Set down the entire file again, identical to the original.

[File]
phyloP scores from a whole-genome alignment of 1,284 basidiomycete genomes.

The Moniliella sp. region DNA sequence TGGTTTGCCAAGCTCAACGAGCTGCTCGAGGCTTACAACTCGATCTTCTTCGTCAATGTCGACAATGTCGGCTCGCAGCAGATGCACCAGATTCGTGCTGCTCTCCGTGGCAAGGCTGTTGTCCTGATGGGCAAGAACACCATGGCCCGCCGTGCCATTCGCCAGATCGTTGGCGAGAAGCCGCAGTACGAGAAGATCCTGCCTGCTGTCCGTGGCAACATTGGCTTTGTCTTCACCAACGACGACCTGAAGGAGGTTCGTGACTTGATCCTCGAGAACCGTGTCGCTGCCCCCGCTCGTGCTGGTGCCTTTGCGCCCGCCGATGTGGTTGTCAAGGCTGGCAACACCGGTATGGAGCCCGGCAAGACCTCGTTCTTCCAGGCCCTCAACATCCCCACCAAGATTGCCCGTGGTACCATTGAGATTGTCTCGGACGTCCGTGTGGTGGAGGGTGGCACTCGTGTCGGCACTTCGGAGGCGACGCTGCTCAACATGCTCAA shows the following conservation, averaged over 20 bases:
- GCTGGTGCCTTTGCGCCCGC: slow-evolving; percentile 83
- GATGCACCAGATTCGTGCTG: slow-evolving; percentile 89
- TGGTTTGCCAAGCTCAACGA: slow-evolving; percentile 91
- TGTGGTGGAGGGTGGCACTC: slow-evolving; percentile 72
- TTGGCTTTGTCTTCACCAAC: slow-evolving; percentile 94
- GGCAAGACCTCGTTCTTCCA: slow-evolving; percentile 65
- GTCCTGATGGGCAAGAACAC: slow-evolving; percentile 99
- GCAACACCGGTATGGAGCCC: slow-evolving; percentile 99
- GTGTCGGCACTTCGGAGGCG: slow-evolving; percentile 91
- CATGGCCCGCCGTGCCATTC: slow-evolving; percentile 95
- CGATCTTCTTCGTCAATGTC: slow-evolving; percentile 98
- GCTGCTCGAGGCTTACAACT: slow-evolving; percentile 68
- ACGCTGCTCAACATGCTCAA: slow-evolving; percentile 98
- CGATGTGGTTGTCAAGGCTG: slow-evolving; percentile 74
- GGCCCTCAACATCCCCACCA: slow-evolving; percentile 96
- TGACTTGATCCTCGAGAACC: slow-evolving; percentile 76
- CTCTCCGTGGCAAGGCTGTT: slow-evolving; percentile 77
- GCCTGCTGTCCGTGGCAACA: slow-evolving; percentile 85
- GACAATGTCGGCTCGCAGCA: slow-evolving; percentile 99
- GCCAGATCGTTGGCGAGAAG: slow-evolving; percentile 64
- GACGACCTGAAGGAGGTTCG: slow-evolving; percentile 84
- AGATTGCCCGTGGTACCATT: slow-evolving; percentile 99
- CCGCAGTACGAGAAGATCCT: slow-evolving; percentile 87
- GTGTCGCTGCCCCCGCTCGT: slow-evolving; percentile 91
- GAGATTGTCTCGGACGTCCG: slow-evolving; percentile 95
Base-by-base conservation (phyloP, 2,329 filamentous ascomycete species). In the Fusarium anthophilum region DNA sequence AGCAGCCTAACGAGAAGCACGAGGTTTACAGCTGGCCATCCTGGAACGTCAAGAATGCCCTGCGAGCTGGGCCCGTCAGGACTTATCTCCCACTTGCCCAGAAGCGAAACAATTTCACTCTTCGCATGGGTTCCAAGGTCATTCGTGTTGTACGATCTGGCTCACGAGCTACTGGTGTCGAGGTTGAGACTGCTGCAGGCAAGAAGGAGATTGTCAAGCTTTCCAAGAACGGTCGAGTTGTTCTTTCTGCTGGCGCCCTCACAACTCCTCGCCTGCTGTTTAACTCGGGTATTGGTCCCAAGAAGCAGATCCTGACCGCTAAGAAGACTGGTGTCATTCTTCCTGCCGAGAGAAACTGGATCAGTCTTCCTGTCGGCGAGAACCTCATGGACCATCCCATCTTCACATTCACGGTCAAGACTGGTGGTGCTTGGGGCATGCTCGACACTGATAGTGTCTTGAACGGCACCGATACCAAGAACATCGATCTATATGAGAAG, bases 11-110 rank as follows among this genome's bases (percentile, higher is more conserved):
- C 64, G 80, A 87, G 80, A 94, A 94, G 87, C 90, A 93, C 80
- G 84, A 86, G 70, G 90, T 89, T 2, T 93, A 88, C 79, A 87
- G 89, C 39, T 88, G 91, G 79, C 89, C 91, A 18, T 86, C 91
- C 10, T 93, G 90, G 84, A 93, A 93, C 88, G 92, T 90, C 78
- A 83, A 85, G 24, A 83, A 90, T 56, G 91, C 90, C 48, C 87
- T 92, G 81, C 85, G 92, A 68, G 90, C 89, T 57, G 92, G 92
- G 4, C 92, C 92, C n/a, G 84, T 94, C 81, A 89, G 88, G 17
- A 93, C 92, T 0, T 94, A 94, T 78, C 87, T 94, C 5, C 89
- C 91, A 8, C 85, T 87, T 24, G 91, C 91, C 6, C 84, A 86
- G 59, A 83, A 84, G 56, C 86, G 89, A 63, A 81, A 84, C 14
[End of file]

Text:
phyloP scores from a whole-genome alignment of 1,284 basidiomycete genomes.

The Moniliella sp. region DNA sequence TGGTTTGCCAAGCTCAACGAGCTGCTCGAGGCTTACAACTCGATCTTCTTCGTCAATGTCGACAATGTCGGCTCGCAGCAGATGCACCAGATTCGTGCTGCTCTCCGTGGCAAGGCTGTTGTCCTGATGGGCAAGAACACCATGGCCCGCCGTGCCATTCGCCAGATCGTTGGCGAGAAGCCGCAGTACGAGAAGATCCTGCCTGCTGTCCGTGGCAACATTGGCTTTGTCTTCACCAACGACGACCTGAAGGAGGTTCGTGACTTGATCCTCGAGAACCGTGTCGCTGCCCCCGCTCGTGCTGGTGCCTTTGCGCCCGCCGATGTGGTTGTCAAGGCTGGCAACACCGGTATGGAGCCCGGCAAGACCTCGTTCTTCCAGGCCCTCAACATCCCCACCAAGATTGCCCGTGGTACCATTGAGATTGTCTCGGACGTCCGTGTGGTGGAGGGTGGCACTCGTGTCGGCACTTCGGAGGCGACGCTGCTCAACATGCTCAA shows the following conservation, averaged over 20 bases:
- GCTGGTGCCTTTGCGCCCGC: slow-evolving; percentile 83
- GATGCACCAGATTCGTGCTG: slow-evolving; percentile 89
- TGGTTTGCCAAGCTCAACGA: slow-evolving; percentile 91
- TGTGGTGGAGGGTGGCACTC: slow-evolving; percentile 72
- TTGGCTTTGTCTTCACCAAC: slow-evolving; percentile 94
- GGCAAGACCTCGTTCTTCCA: slow-evolving; percentile 65
- GTCCTGATGGGCAAGAACAC: slow-evolving; percentile 99
- GCAACACCGGTATGGAGCCC: slow-evolving; percentile 99
- GTGTCGGCACTTCGGAGGCG: slow-evolving; percentile 91
- CATGGCCCGCCGTGCCATTC: slow-evolving; percentile 95
- CGATCTTCTTCGTCAATGTC: slow-evolving; percentile 98
- GCTGCTCGAGGCTTACAACT: slow-evolving; percentile 68
- ACGCTGCTCAACATGCTCAA: slow-evolving; percentile 98
- CGATGTGGTTGTCAAGGCTG: slow-evolving; percentile 74
- GGCCCTCAACATCCCCACCA: slow-evolving; percentile 96
- TGACTTGATCCTCGAGAACC: slow-evolving; percentile 76
- CTCTCCGTGGCAAGGCTGTT: slow-evolving; percentile 77
- GCCTGCTGTCCGTGGCAACA: slow-evolving; percentile 85
- GACAATGTCGGCTCGCAGCA: slow-evolving; percentile 99
- GCCAGATCGTTGGCGAGAAG: slow-evolving; percentile 64
- GACGACCTGAAGGAGGTTCG: slow-evolving; percentile 84
- AGATTGCCCGTGGTACCATT: slow-evolving; percentile 99
- CCGCAGTACGAGAAGATCCT: slow-evolving; percentile 87
- GTGTCGCTGCCCCCGCTCGT: slow-evolving; percentile 91
- GAGATTGTCTCGGACGTCCG: slow-evolving; percentile 95
Base-by-base conservation (phyloP, 2,329 filamentous ascomycete species). In the Fusarium anthophilum region DNA sequence AGCAGCCTAACGAGAAGCACGAGGTTTACAGCTGGCCATCCTGGAACGTCAAGAATGCCCTGCGAGCTGGGCCCGTCAGGACTTATCTCCCACTTGCCCAGAAGCGAAACAATTTCACTCTTCGCATGGGTTCCAAGGTCATTCGTGTTGTACGATCTGGCTCACGAGCTACTGGTGTCGAGGTTGAGACTGCTGCAGGCAAGAAGGAGATTGTCAAGCTTTCCAAGAACGGTCGAGTTGTTCTTTCTGCTGGCGCCCTCACAACTCCTCGCCTGCTGTTTAACTCGGGTATTGGTCCCAAGAAGCAGATCCTGACCGCTAAGAAGACTGGTGTCATTCTTCCTGCCGAGAGAAACTGGATCAGTCTTCCTGTCGGCGAGAACCTCATGGACCATCCCATCTTCACATTCACGGTCAAGACTGGTGGTGCTTGGGGCATGCTCGACACTGATAGTGTCTTGAACGGCACCGATACCAAGAACATCGATCTATATGAGAAG, bases 11-110 rank as follows among this genome's bases (percentile, higher is more conserved):
- C 64, G 80, A 87, G 80, A 94, A 94, G 87, C 90, A 93, C 80
- G 84, A 86, G 70, G 90, T 89, T 2, T 93, A 88, C 79, A 87
- G 89, C 39, T 88, G 91, G 79, C 89, C 91, A 18, T 86, C 91
- C 10, T 93, G 90, G 84, A 93, A 93, C 88, G 92, T 90, C 78
- A 83, A 85, G 24, A 83, A 90, T 56, G 91, C 90, C 48, C 87
- T 92, G 81, C 85, G 92, A 68, G 90, C 89, T 57, G 92, G 92
- G 4, C 92, C 92, C n/a, G 84, T 94, C 81, A 89, G 88, G 17
- A 93, C 92, T 0, T 94, A 94, T 78, C 87, T 94, C 5, C 89
- C 91, A 8, C 85, T 87, T 24, G 91, C 91, C 6, C 84, A 86
- G 59, A 83, A 84, G 56, C 86, G 89, A 63, A 81, A 84, C 14